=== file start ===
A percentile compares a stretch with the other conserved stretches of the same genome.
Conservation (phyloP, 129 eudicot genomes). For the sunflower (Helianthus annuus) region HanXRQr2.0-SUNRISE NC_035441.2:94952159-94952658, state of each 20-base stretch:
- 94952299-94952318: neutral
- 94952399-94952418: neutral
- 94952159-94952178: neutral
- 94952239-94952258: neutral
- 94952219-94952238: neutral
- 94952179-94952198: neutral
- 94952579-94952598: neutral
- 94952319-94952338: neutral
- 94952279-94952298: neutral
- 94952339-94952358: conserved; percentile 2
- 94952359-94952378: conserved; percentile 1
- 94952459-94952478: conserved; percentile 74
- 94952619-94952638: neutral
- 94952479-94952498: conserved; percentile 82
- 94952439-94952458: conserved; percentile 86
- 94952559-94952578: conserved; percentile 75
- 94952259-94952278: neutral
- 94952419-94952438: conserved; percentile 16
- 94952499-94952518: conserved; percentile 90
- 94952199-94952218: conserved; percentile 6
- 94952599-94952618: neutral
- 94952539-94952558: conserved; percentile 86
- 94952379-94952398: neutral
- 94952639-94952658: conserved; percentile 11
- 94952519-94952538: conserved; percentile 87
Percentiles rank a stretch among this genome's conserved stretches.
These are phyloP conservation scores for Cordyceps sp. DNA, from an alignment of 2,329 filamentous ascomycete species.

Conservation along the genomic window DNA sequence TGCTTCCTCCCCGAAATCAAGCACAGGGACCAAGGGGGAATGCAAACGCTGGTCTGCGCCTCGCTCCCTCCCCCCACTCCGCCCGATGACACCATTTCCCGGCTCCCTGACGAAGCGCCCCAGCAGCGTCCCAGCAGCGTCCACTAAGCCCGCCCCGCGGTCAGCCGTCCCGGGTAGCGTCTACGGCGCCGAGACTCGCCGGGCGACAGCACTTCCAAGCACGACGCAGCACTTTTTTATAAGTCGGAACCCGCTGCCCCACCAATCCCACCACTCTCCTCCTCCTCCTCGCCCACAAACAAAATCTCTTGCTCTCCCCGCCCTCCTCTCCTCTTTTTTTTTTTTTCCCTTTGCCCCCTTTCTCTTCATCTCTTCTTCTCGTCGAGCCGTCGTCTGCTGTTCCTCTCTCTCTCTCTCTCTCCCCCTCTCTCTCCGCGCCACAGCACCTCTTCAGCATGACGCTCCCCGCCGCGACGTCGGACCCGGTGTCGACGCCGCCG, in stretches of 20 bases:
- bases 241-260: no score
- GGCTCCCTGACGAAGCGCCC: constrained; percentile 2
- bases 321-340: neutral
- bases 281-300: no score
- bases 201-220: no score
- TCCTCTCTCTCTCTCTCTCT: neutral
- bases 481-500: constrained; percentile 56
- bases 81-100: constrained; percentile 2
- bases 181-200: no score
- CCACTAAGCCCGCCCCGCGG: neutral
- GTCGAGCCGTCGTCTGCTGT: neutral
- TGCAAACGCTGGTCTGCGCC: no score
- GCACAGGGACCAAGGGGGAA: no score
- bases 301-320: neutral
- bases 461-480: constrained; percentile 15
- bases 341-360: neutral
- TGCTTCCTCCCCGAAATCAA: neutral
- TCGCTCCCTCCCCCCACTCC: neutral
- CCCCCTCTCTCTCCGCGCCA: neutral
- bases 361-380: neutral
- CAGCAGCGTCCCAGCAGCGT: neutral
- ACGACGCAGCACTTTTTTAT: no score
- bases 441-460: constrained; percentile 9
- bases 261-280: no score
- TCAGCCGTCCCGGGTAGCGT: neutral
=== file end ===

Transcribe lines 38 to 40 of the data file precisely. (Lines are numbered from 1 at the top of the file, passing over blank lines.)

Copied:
- bases 81-100: constrained; percentile 2
- bases 181-200: no score
- CCACTAAGCCCGCCCCGCGG: neutral